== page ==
Welcome back to my ramblings! This week we’re going to talk about plot, specifically as it applies to romance novels. As I mentioned last week, romance novels tend to have the same general plot: people (usually two, often-but-not-always one male and one female) meet, fall in love, face some great barrier to staying in love, conquer that barrier, and end up in love. Therefore, the challenge in plotting a romance novel is to make that basic plan seem fresh. That challenge is even greater when one is writing a series of romances–say, for example, a series of nine short, hot contemporary romance novels, like my Diamond Brides series. I’ll use the first volume, Perfect Pitch, as an example.
Here’s the back-of-the-book-blurb for Perfect Pitch:
Reigning beauty queen Samantha Winger is launching her pet project, a music program for kids. All she has to do is follow the pageant’s rules—no smoking, drinking, or “cavorting” in public. That’s fine, until D.J. Thomas—God’s gift to baseball—throws her a wild pitch. He slams her in an interview, and the video goes viral. Sam’s no shrinking violet. She parlays D.J.’s apology into a national T.V. appearance—and a very unexpected, very public kiss.
Soon, paparazzi catch the couple in a steamy make-out session, and Sam’s music program is on the block. The blazing hot relationship is threatened even more when D.J.’s son begs to trade in Little League for music class. Can Sam and D.J. sizzle past the sour notes and find their perfect pitch?
That’s pretty much the plot. And look. This is a romance. There’s no such thing as a spoiler when it comes to a romance — Sam and D.J. end up together at the end of the book.
So, how do I make the plot of Perfect Pitch different, interesting, exciting?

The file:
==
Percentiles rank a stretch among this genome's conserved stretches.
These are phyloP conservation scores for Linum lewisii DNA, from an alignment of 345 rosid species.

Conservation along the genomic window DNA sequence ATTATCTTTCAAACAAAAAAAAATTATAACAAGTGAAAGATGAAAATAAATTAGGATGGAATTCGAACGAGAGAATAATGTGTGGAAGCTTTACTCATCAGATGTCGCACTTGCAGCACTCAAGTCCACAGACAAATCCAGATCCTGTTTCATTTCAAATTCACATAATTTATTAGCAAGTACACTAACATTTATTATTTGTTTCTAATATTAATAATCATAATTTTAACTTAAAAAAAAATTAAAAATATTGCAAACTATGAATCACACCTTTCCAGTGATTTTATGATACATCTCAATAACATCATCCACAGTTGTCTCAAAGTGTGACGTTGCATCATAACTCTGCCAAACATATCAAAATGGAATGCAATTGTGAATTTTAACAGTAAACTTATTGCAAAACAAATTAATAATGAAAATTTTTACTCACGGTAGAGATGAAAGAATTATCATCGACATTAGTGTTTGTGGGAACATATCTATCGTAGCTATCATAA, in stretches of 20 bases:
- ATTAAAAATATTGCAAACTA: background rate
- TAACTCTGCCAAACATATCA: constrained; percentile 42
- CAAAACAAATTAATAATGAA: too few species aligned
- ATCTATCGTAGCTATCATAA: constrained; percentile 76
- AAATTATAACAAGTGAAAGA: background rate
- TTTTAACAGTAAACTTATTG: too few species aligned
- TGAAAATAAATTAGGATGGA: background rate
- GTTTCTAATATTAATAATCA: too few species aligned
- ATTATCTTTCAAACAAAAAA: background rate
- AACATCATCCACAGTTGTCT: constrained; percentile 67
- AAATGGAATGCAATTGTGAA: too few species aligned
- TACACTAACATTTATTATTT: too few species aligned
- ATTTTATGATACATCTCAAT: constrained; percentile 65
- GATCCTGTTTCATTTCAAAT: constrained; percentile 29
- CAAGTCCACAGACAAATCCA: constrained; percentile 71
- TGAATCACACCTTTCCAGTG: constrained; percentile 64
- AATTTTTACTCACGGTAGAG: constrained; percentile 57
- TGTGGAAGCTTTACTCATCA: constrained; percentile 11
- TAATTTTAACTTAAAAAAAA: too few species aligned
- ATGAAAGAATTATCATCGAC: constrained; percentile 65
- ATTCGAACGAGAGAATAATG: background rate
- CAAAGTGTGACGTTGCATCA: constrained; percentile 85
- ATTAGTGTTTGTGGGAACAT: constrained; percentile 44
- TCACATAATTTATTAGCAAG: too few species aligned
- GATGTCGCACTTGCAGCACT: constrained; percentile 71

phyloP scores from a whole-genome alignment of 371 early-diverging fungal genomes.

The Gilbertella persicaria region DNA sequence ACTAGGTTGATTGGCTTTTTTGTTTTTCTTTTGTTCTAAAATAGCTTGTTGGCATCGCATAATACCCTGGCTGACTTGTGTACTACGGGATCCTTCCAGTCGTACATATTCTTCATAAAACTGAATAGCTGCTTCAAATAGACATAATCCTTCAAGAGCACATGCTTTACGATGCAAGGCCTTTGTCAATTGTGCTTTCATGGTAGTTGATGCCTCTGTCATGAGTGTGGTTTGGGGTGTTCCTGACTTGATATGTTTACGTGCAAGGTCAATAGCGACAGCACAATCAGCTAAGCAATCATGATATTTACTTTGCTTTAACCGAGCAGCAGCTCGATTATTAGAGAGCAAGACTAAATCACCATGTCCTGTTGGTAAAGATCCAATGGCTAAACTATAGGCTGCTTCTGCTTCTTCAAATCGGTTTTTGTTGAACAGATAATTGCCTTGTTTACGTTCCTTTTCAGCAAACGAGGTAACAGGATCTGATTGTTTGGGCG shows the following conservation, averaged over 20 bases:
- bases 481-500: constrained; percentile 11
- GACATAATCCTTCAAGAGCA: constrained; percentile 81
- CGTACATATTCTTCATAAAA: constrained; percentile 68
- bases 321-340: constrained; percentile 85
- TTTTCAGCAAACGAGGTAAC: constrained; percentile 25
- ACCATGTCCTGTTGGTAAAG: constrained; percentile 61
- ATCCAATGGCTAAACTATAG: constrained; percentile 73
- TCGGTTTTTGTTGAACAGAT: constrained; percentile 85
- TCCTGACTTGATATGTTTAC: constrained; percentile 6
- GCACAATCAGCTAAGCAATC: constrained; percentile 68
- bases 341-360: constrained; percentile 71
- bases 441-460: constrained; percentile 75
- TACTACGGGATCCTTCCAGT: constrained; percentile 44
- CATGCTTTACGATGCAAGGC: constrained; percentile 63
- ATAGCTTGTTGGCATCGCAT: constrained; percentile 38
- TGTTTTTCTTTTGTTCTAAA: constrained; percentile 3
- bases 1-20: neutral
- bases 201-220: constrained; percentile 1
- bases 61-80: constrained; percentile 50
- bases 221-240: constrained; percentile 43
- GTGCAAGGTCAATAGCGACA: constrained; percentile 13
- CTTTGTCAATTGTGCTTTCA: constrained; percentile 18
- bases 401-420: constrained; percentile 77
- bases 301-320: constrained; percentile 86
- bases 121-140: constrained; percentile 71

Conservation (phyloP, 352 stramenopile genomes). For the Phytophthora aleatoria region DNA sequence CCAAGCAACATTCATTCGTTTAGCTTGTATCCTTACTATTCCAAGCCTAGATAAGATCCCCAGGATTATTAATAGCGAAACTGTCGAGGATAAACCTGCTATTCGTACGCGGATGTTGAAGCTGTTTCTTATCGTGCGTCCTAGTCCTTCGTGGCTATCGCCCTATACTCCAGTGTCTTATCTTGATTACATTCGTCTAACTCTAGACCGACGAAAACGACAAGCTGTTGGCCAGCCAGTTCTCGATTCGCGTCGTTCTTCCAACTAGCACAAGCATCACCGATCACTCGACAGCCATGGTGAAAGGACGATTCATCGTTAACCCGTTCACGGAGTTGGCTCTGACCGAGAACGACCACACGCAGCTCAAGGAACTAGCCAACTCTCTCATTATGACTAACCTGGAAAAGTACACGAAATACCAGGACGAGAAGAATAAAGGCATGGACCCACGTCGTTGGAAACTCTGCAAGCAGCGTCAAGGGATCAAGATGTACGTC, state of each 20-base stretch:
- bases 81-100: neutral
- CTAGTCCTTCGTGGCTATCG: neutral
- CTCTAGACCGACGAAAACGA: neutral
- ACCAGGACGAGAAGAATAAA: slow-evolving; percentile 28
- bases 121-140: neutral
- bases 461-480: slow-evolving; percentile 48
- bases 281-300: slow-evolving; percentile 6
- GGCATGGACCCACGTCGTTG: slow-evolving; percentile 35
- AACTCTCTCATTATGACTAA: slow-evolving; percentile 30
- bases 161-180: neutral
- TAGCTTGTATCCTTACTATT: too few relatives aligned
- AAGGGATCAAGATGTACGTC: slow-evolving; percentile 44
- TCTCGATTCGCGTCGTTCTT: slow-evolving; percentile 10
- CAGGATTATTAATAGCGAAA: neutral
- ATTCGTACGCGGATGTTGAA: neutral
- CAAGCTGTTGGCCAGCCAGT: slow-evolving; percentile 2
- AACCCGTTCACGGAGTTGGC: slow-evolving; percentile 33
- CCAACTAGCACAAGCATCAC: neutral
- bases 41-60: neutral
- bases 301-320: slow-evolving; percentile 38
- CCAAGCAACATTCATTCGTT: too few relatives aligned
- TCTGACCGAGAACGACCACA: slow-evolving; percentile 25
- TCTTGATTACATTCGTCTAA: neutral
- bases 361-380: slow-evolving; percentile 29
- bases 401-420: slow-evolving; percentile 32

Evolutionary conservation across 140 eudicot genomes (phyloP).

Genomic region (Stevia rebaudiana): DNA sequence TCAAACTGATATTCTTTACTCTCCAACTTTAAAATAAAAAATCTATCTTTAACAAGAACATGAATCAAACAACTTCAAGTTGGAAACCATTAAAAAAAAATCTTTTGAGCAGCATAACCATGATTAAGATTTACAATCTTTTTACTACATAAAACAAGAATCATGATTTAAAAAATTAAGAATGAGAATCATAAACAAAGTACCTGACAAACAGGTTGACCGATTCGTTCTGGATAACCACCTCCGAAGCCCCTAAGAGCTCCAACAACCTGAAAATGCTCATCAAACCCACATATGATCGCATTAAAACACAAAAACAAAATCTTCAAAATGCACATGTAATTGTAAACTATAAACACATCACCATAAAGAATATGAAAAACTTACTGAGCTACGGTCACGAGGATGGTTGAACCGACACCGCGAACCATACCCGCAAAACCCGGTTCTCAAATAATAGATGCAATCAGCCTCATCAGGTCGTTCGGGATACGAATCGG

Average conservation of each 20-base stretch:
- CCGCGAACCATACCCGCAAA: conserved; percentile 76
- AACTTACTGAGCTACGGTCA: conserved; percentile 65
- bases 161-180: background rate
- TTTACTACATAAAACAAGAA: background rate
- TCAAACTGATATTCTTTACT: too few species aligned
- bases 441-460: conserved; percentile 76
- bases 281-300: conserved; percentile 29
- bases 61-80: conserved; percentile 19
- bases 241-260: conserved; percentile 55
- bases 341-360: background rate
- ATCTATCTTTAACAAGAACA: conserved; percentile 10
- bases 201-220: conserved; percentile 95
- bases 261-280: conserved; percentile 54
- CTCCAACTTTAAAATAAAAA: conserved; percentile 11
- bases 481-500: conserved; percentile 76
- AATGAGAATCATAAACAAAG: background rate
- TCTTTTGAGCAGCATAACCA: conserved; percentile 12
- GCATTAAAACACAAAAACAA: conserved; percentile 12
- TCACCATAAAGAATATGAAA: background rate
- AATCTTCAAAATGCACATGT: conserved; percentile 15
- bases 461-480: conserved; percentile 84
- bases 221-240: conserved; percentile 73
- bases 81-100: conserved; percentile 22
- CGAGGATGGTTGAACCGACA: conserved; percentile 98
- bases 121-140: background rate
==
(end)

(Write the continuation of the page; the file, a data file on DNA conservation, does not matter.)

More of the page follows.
First, I tie the key plot elements into the characters. D.J. isn’t just a pitcher, and Sam isn’t just a beauty queen — those professions are the very reason they meet. More than anything else, Sam wants to launch a music program for kids and more than anything else, D.J. wants his son to be a baseball star — those desires cause conflict when D.J.’s son wants music more than baseball.
Second, I make the external plot (D.J. fights for his best season record ever; Samantha fights for her after-school music program) mirror the internal plot (D.J. and Sam fall in love, face conflict, overcome the conflict, stay in love). At the moments when the external plot is rolling along — D.J. is pitching the best innings of his life; Sam is making the strongest business contacts of her career — the internal plot is going well (D.J. and Sam are meeting, flirting, and falling in love.) When the external plot reaches its climax (will D.J. pitch the game of his life the night his father is watching? Will Sam succeed with her music program before her reign ends), the internal plot also reaches its peak (the “Black Moment” of a romance novel — when all goes wrong and the relationship appears to be irrevocably destroyed.) When the external plot resolves (okay, I won’t tell you exactly what happens), the internal plot resolves.
This pairing of internal and external gives a proper scaffolding to the story. The novel works because all of the stresses — internal and external — are pulling in the same direction at the same time. Tension is maintained, and readers turn pages.
Of course, the best plot in the world won’t help an author if she can’t sit down and get the words on the screen or page. Next week, we’ll continue our discussion, focusing on the nuts and bolts of the writing life. But for now, you can tell me which plots you’ve enjoyed, where the characters’ very nature drives the plot? What about plots where the internal conflict and the external conflict proceed hand-in-glove?
You can buy Perfect Pitch here.
Mindy Klasky learned to read when her parents shoved a book in her hands and told her she could travel anywhere in the world through stories. She never forgot that advice. Mindy’s travels took her through multiple careers – from litigator to librarian to full-time writer. Mindy’s travels have also taken her through various literary genres for readers of all ages – from traditional fantasy to paranormal chick-lit to category romance, from middle-grade to young adult to adult. In her spare time, Mindy knits, quilts, and tries to tame her endless to-be-read shelf. Her husband and cats do their best to fill the left-over minutes.
Many thanks for stopping by!